Washington, D.C. — Today, a new analysis from the Center for American Progress examines the relationship between stalking and gun violence, highlighting a dangerous loophole through which individuals convicted of stalking remain free to buy and possess guns. While stalkers and domestic abusers convicted of felonies are prohibited from purchasing guns under federal law, new CAP data reveals that a worrying number of stalking cases are tried at the misdemeanor level, thus allowing thousands of dangerous individuals to purchase guns and potentially continue a deadly cycle of abuse.
The recent mass shooting at the Capital Gazette newsroom in Annapolis, Maryland, brought into tragic relief the risk posed by individuals with a history of misogyny and violence against women. The perpetrator of that horrific incident had a prior conviction related to his stalking and harassment of a former high school classmate, yet this conviction did not render him ineligible to possess guns. New data obtained by CAP finds that at least 16,399 individuals in 25 states have been convicted of similar misdemeanor-level stalking offenses. And while federal law does bar some individuals convicted of misdemeanor domestic violence crimes from gun possession, this law does not extend to individuals convicted of stalking.
“It has long been known that stalking is a risk factor for future violence and that a history of violence against women and easy access to guns is a deadly combination,” said Chelsea Parsons, vice president of Gun Violence Prevention at the Center for American Progress and author of the issue brief. “It’s high time our policymakers take this risk seriously and ensure individuals whose dangerous conduct against women has escalated to the point of a criminal conviction can’t easily get their hands on guns.”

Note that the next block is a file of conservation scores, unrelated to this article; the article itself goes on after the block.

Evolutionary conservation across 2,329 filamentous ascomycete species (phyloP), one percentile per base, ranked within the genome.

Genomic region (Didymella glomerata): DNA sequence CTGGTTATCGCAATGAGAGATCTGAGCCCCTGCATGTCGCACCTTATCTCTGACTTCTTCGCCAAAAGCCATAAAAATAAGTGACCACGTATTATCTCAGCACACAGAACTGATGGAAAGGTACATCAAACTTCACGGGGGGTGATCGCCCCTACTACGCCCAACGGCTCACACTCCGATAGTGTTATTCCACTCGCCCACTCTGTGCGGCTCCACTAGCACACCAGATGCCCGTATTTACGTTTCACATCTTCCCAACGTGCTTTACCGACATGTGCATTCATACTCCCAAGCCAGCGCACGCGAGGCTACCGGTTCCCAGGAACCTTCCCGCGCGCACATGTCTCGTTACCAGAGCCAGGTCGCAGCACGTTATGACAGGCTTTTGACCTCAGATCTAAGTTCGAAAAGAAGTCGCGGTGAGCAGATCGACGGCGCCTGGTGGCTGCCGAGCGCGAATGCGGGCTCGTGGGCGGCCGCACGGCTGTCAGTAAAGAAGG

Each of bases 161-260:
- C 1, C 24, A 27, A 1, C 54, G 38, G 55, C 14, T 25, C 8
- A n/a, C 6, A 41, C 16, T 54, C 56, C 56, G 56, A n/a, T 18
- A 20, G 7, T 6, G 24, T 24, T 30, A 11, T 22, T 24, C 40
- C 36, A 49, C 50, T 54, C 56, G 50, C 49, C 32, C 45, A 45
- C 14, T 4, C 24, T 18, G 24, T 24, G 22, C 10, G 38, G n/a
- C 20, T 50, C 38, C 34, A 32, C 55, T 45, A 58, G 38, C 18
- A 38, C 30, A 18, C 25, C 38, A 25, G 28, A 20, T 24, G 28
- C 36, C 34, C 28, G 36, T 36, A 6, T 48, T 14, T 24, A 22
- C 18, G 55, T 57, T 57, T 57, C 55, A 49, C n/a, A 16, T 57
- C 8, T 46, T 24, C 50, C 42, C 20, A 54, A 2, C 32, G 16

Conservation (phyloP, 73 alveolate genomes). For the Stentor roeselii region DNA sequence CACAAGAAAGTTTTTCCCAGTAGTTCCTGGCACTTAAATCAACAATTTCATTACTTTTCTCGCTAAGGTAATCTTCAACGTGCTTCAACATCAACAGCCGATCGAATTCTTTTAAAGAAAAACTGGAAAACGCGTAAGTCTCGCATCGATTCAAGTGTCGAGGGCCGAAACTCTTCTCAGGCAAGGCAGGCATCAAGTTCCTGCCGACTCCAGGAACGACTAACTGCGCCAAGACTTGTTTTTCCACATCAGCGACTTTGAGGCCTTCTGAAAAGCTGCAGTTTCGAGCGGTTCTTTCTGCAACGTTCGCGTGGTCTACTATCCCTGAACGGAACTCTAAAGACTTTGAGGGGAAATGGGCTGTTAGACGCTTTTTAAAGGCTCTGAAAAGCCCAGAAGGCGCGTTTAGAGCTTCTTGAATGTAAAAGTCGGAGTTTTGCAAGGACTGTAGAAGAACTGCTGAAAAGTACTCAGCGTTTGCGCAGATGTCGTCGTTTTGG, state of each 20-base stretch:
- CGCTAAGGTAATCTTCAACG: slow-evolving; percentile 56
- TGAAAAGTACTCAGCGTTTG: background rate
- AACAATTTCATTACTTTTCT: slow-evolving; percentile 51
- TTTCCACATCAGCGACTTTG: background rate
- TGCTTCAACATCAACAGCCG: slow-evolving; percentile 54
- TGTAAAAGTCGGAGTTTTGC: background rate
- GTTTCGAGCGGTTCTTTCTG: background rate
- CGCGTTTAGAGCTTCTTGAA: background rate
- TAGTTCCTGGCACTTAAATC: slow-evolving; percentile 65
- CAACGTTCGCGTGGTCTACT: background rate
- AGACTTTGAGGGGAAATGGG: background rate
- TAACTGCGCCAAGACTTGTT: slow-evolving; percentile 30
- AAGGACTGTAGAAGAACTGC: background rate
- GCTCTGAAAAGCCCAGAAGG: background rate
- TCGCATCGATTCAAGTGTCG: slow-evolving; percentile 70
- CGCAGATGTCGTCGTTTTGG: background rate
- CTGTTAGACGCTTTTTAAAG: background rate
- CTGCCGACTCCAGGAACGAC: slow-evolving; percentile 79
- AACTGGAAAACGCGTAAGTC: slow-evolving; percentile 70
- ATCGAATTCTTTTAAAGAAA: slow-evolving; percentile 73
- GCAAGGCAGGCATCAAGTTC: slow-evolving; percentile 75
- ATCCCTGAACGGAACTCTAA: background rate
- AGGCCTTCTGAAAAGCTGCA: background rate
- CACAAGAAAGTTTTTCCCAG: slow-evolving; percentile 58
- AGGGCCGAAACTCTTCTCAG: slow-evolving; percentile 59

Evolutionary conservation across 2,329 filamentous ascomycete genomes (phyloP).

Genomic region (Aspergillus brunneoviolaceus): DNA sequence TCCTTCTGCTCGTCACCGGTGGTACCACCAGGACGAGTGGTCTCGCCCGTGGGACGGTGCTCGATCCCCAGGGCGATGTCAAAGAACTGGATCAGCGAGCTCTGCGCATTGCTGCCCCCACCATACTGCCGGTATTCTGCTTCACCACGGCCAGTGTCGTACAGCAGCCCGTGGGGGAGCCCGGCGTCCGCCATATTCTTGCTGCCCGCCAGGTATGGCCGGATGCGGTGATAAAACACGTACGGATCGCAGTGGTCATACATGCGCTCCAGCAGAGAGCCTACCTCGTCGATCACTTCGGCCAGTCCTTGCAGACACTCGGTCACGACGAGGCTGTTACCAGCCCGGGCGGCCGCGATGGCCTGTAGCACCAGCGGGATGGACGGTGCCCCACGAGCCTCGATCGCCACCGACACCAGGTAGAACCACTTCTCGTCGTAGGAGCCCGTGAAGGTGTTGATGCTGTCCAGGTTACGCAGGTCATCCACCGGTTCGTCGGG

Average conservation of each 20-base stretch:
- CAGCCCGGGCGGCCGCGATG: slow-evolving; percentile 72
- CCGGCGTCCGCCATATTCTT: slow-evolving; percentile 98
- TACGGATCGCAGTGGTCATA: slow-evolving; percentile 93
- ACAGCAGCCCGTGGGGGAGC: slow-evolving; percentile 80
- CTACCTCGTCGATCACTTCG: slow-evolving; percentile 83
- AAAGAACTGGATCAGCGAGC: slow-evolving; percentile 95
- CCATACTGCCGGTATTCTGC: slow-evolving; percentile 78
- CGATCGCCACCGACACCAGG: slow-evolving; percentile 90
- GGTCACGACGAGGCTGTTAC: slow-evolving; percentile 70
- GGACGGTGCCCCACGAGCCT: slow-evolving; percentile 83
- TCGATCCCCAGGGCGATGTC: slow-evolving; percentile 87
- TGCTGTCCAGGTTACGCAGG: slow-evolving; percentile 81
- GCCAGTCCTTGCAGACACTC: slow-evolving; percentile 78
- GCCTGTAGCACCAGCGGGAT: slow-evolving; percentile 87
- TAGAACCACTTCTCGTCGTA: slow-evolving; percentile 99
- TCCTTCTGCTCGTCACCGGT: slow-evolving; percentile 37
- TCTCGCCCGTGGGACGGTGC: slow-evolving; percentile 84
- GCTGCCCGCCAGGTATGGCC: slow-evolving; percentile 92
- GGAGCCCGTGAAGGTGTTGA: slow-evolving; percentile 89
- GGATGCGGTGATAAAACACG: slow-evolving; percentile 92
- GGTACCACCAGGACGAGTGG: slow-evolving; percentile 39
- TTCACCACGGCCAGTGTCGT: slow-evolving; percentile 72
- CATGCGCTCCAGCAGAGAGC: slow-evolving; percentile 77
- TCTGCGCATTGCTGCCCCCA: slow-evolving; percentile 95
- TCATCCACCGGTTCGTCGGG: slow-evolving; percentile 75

Bills have been introduced in both houses of Congress to address this deadly gap in the law and prohibit individuals convicted of misdemeanor-level stalking crimes from gun possession: the Protecting Domestic Violence and Stalking Victims Act of 2017 (S. 1539) and the Zero Tolerance for Domestic Abusers Act (H.R. 3207).
“As a former prosecutor, I’ve seen firsthand the clear connection between stalking, domestic violence, and gun violence—this tragic pattern cannot be allowed to continue. I am leading legislation to ensure that convicted stalkers are not able to buy guns, and I will continue to work to prevent these weapons from getting into the hands of stalkers,” said Sen. Amy Klobuchar (D-MN).
“No woman should ever live in fear for her life or safety because of domestic violence,” said Rep. Debbie Dingell (D-MI). “In communities across the country, too many families experience senseless tragedies that could have been prevented. It’s commonsense that known abusers and stalkers should not have access to guns. My bipartisan Zero Tolerance for Domestic Abusers Act will protect survivors of dating abuse and stalking, and ultimately save lives.”
The brief offers policy recommendations to prevent stalkers and domestic abusers from purchasing guns:
- Enact federal legislation that prohibits individuals convicted of misdemeanor stalking from purchasing guns.
- Close the private sale of firearms loophole by requiring that all gun purchases, including those through private sellers, are subject to background checks.
- Protect abuse victims by expanding the federal firearm prohibition to include dating partner abusers and those cases in which courts issue temporary restraining orders against abusers.
Click here to read the issue brief: “Stalking as a Risk Factor for Future Gun Violence.”
For more information or to speak with an expert, please contact Kyle Epstein at email@example.com or 202.481.8137.